In this landscape, LIBER is attempting to help the European user and European research libraries in a number of ways. LIBER is working with Europeana to help libraries surface content through this pan-European portal. LIBER is actively bidding for substantial funding from the EU to help European research libraries digitise their content. LIBER with EBLIDA is helping to identify good digitisation practice, lobbying the Commission to help embed the views of European research libraries into the EU's plans. In projects such as LIFE, LIBER is also attempting to determine the true costs of long-term digital preservation and it has used the outputs of digitisation activity as one of its case studies.

LIBER, as a membership organisation, has an important role to play in supporting European research libraries in this digital age. The focus of LIBER's attention is both the library and the European researcher and citizen. It is an exciting time for all stakeholders as the new information landscape emerges.

Websites Referred to in the Text

ABES, http://www.abes.fr/abes/en/index.html

CENL, Conference of European National Librarians, http://www.cenl.org/

DART Europe, http://www.dart-europe.eu

Digitization Policy Workshop, Chicago, April 2006, http://www.ala.org/ala/washoff/oitp/dig_pol_w_participants.pdf

e-Depot, Netherlands, http://www.kb.nl/dnp/e-depot/e-depot-en.html

Europeana, http://www.europeana.eu/about.php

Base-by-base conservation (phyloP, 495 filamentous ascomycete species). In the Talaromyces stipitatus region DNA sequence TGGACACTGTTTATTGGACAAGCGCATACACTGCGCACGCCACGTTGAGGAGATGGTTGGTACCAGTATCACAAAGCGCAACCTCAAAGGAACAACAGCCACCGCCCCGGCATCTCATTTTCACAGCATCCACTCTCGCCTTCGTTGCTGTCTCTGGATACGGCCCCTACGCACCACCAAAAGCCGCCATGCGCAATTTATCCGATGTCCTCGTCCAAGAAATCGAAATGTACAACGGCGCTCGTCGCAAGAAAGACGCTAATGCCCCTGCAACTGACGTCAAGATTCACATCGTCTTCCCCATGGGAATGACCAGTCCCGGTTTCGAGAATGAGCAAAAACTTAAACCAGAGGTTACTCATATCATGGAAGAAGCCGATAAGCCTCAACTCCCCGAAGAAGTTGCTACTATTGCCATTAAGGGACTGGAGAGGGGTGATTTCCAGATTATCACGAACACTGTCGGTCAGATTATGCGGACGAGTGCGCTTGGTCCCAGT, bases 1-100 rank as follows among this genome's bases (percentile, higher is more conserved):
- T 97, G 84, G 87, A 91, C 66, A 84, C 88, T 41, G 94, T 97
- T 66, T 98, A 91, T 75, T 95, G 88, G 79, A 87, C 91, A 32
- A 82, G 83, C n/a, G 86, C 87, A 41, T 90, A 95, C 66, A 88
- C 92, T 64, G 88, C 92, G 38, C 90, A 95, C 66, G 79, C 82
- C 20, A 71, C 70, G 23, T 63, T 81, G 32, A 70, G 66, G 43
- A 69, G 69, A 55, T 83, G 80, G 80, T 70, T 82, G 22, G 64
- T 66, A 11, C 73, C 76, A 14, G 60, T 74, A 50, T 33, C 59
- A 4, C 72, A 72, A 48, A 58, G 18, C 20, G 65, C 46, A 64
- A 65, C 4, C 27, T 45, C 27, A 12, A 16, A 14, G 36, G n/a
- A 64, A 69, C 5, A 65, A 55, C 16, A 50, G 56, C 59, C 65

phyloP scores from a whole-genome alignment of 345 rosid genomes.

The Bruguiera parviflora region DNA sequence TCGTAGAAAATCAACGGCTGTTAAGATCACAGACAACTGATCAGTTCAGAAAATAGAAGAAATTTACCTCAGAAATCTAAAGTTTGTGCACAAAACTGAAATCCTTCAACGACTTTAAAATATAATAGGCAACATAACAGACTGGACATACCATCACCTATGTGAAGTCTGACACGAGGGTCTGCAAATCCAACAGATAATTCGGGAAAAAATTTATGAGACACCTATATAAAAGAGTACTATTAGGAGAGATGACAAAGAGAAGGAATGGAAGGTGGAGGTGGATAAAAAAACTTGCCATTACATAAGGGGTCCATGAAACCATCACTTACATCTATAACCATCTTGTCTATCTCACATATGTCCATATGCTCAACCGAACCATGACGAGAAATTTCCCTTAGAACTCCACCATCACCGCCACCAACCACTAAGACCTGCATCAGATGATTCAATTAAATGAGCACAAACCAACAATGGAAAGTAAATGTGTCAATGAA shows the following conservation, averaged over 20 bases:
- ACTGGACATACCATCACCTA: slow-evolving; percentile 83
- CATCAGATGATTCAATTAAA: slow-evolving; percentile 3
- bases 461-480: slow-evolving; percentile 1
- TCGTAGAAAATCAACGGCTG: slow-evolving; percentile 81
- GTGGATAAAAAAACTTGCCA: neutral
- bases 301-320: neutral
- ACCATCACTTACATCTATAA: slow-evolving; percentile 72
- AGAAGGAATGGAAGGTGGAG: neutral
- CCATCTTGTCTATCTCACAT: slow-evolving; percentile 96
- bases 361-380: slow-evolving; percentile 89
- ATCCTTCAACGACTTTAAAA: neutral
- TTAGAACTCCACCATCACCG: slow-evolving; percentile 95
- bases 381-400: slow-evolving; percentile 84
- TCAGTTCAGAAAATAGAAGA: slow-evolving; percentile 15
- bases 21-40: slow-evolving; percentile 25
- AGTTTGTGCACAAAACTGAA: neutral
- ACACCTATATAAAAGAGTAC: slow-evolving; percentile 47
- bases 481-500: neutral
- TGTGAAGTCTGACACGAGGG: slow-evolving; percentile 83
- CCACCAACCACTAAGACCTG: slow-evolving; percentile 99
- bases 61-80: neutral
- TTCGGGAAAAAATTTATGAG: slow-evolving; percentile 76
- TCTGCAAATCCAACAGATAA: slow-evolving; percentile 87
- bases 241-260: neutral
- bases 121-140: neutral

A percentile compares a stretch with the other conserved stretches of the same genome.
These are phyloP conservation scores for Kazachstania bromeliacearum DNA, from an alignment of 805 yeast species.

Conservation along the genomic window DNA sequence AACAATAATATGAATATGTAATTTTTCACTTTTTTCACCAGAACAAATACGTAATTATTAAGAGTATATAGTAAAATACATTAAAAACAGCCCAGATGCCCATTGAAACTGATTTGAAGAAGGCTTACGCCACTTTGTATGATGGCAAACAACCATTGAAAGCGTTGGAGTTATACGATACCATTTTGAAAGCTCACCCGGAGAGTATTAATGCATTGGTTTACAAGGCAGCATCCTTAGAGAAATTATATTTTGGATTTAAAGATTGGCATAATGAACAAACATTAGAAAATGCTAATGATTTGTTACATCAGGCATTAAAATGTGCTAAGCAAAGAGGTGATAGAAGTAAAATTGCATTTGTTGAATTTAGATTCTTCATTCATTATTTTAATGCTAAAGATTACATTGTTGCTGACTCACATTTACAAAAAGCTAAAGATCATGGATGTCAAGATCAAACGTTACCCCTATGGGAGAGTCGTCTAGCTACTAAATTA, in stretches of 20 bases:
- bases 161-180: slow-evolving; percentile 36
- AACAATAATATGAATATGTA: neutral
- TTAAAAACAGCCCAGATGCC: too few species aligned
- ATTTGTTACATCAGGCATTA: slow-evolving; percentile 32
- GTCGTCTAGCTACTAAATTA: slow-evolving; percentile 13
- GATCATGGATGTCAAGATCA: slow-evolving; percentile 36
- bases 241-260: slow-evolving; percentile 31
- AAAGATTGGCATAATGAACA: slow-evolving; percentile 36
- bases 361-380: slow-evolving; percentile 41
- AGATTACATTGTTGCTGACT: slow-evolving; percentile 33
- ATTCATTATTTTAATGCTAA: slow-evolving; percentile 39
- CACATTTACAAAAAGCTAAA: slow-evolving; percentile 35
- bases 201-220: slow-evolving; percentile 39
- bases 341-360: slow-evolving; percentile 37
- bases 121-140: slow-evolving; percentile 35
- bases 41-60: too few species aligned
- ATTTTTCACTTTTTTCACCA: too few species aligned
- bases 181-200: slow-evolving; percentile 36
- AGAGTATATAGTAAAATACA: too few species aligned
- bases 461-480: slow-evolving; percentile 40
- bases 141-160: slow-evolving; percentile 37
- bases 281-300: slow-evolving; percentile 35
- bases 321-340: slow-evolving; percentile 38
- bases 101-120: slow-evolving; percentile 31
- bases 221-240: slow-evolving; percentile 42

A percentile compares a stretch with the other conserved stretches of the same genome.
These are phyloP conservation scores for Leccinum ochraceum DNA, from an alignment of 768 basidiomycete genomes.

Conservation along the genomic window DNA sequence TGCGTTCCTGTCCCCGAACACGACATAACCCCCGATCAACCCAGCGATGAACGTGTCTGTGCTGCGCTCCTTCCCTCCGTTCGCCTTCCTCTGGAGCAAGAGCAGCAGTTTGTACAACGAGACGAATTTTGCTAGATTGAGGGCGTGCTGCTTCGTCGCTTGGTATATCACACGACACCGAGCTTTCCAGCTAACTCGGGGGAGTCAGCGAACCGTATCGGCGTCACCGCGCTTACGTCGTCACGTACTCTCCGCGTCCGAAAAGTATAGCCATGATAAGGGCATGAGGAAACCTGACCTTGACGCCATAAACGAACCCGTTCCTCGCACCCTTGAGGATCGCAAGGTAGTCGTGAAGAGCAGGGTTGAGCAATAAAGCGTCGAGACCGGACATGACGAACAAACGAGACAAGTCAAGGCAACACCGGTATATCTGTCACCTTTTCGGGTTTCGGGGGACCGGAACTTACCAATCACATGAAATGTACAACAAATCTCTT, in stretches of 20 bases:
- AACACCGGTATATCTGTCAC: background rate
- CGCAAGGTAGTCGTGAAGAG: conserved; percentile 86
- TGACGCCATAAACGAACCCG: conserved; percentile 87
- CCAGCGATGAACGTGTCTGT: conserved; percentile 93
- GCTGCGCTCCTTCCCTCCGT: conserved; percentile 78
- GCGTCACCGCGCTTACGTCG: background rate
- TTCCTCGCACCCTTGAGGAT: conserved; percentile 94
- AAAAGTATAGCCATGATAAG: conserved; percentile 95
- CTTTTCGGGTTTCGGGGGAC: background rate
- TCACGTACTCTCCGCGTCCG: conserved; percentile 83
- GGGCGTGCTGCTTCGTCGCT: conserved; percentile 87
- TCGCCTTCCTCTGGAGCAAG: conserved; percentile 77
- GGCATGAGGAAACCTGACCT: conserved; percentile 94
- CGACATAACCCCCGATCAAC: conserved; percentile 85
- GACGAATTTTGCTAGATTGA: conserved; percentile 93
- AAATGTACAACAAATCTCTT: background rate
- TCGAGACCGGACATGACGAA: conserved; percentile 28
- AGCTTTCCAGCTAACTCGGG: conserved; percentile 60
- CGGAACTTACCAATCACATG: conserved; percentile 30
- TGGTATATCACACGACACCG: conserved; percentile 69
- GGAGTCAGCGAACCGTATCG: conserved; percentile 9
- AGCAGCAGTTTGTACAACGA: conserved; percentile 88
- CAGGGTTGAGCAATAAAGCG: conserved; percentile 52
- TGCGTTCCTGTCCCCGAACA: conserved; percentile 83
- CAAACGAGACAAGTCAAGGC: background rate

LIFE, Life Cycle Information for E-Literature, http://www.life.ac.uk/

NDLTD, Networked Digital Library of Theses and Dissertations, http://www.ndltd.org/

PLANETS, http://www.planets-project.eu/

Recommendations to the European Commission from the LIBER-EBLIDA Digitisation Workshop in Copenhagen in October 2007, reproduced in http://liber.library.uu.nl/publish/articles/000222/article.pdf

TEL, The European Library, http://www.theeuropeanlibrary.org/portal/index.html

Notes

See http://www.bl.uk/news/2008/pressrelease20080116.html, entitled Information Behaviour of the Researcher of the Future.

See Paul Ayris, ‘LIBER-EBLIDA Digitisation Workshop’, LIBER Quarterly 18(2008)1, p.4–19, http://liber.library.uu.nl/publish/articles/000222/article.pdf

These selection criteria are reproduced in the author's article on the ‘LIBER-EBLIDA Digitisation Workshop’, see [note 4] for details.

Phase 2 of the LIFE project is reporting in the summer of 2008 and one of the case studies is looking at the use of the LIFE costing formulae to calculate the costs of the long-term digital preservation of digitised materials, using the Burney Newspapers in the British Library as the basis for the case study. For the LIFE 2 Report, see http://eprints.ucl.ac.uk/11758/

This stage may be beyond the scope of some costing activities. Creation may occur outside the view of the costing institution. It should therefore be considered to be optional. Where considered within scope, elements will need to be tailored to the specific lifecycle case in question.